Airline Merchandising: The Retail Movement

As the merchandising trend evolves, it is imperative for airlines to shift from a service provider to a retailer as part of their successful end-to-end merchandising strategy.

Since the early 1900s, airlines worldwide have filled the role of service provider, transporting people from where they are to where they want or need to be. The cost of doing so has steadily increased year after year. Today, the cost of transporting a passenger, on average, is 24 percent higher than the base fare.

After years of cost-reduction plans, it seems a fundamental business model change may be the answer for the volatile airline industry. Last year, the sale of ancillary products and services — baggage check, pre-reserved seats, priority check-in and boarding, priority seating, lounge access, in-flight meals, onboard WIFI and entertainment, trip insurance and third-party promotions — generated US$22.6 billion for the global airline industry, up 66 percent from 2009. By 2015, that number is expected to rise over US$50 billion. In effect, airlines are seeking to transform themselves from service providers to retailers.

The transformation began more than a decade ago when low-cost carriers, which utilized the Internet as their primary distribution channel, began offering bargain ticket prices and charging additional fees for services such as checking bags. Traditional full-service carriers followed, in some cases unbundling offerings once included in their standard fares or adding premium services. Thus, the retail movement within the airline industry had begun.

Transforming Airlines Into Retailers

As the merchandising trend progresses, it is essential for airlines to shift from a service provider to a retailer as part of their lucrative end-to-end merchandising strategy. Like retailers, they must study their customers and adjust their products and services inventory to target the most profitable segments.

Retailers, at least those that are successful, are experts at developing and implementing comprehensive merchandising strategies. They study their customers and adjust their products and services inventory to target the most profitable segments. They display them in a pleasing way — all in an effort to attract consumers to shop and, ultimately, buy. For retailers, it is a never-ending cycle … one that is beginning to yield positive results for the airline industry.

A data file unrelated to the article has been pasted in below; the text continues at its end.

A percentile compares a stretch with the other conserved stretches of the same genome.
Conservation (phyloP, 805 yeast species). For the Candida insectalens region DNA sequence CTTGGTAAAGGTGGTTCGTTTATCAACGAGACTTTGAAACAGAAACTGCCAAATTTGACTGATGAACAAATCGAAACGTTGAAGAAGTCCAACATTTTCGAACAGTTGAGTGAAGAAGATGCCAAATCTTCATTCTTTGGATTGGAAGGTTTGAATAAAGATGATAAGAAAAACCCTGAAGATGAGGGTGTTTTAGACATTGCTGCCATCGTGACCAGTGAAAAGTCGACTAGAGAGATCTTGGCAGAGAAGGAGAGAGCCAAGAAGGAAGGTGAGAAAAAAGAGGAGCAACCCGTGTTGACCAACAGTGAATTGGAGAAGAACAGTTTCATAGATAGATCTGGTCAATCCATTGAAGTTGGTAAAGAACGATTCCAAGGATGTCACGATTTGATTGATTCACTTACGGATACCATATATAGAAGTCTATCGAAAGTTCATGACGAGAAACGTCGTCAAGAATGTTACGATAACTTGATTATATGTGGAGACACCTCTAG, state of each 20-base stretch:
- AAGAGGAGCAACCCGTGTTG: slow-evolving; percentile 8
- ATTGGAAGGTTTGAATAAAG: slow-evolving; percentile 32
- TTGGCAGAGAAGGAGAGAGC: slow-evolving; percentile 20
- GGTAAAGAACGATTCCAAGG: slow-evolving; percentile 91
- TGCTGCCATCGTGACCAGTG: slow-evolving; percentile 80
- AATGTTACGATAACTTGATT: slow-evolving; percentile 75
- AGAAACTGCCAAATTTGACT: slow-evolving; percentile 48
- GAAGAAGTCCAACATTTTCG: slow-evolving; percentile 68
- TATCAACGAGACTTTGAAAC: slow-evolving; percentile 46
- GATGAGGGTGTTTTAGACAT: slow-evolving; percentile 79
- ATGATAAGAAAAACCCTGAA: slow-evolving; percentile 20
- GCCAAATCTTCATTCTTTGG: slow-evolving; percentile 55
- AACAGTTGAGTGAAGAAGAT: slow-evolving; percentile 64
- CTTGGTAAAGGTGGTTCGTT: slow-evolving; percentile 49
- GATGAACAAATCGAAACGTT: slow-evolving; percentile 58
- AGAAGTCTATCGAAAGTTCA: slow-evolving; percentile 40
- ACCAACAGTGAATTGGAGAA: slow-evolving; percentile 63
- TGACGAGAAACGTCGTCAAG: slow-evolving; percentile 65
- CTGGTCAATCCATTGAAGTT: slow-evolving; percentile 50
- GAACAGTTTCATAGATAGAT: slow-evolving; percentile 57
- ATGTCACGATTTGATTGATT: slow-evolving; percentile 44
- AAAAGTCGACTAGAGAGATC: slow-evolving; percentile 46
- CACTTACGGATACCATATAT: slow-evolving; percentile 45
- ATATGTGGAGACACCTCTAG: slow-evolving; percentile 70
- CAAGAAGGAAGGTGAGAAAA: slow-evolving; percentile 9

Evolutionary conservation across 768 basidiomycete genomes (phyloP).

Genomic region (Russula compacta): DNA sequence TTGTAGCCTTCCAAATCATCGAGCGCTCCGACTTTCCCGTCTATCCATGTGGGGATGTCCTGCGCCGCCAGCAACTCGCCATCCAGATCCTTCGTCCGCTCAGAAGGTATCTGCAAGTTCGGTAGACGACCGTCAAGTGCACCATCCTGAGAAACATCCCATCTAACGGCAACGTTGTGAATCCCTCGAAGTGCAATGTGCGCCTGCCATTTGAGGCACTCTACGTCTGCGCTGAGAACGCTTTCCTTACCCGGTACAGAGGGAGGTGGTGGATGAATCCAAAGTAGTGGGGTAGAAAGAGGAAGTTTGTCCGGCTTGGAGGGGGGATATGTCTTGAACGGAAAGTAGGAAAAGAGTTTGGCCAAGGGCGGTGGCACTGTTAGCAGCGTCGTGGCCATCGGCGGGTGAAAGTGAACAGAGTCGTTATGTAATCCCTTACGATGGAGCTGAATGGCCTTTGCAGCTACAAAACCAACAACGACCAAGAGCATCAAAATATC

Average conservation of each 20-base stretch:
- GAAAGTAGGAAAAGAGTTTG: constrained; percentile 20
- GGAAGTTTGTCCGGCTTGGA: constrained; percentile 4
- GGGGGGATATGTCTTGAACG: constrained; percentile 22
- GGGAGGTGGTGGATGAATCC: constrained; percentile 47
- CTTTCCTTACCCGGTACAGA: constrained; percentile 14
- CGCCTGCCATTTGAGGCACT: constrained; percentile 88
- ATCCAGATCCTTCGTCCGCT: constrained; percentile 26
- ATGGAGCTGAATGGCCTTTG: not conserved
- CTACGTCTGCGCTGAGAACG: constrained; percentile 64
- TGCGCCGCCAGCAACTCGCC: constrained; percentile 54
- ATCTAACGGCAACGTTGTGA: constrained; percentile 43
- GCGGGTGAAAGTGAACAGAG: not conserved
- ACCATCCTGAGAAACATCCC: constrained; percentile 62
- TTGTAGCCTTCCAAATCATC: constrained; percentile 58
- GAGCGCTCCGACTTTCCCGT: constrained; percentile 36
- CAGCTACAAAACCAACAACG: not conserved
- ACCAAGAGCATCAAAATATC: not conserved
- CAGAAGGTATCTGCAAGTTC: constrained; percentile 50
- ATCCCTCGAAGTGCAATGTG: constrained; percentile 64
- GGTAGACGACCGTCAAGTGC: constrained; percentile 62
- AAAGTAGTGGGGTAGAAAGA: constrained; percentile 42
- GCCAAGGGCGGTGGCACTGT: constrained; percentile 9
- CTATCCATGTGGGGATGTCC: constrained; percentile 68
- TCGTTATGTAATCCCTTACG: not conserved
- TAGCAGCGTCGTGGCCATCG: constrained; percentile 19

The rise of personal technology and lightning-fast digital communication is acquainting consumers with a wide variety of avenues for receiving personalized, time-sensitive offers from retailers. Airlines are following the same path, blending information about who the traveler is with what the airline can offer at a specific point in time. By providing options, airlines empower consumers, placing them in control of their own travel experience. In turn, travelers are more apt to be loyal to airlines that offer the products and services they value and are willing to purchase.

However mutually beneficial this airline-passenger relationship, merchandising remains somewhat uncharted territory for most of the industry. Carriers around the world currently face a number of challenges to the implementation of a truly effective end-to-end merchandising strategy, including the outdated technology, undeveloped industry guidelines, insufficient or conflicting internal data, unclear objectives and lingering negative consumer perception.

Empowering Customers

Giving customers choices in ancillary purchases places them in control of their own travel experience. This level of customer empowerment promotes customer loyalty to airlines that offer the products and services travelers value and are willing to purchase.

Still, steps are being taken within the airline industry to minimize some of the confusion. Industry-standards bodies, such as IATA and ATPCO, working alongside several member airlines and technology solutions providers, including Sabre Airline Solutions® and Sabre Travel Network®, have taken a giant step in support of carriers’ merchandising efforts by implementing industry standards around product creation and payment for ancillary services.

This includes OC fare filing, which associates a price to an ancillary, and electronic miscellaneous documents (EMDs) that assist with their fulfillment and the tracking of associated revenues. Though OC filings and EMDs are not themselves merchandising, they are the technological enablers, creating a foundation upon which carriers can build, distribute and evaluate their ancillary and branded fares offerings.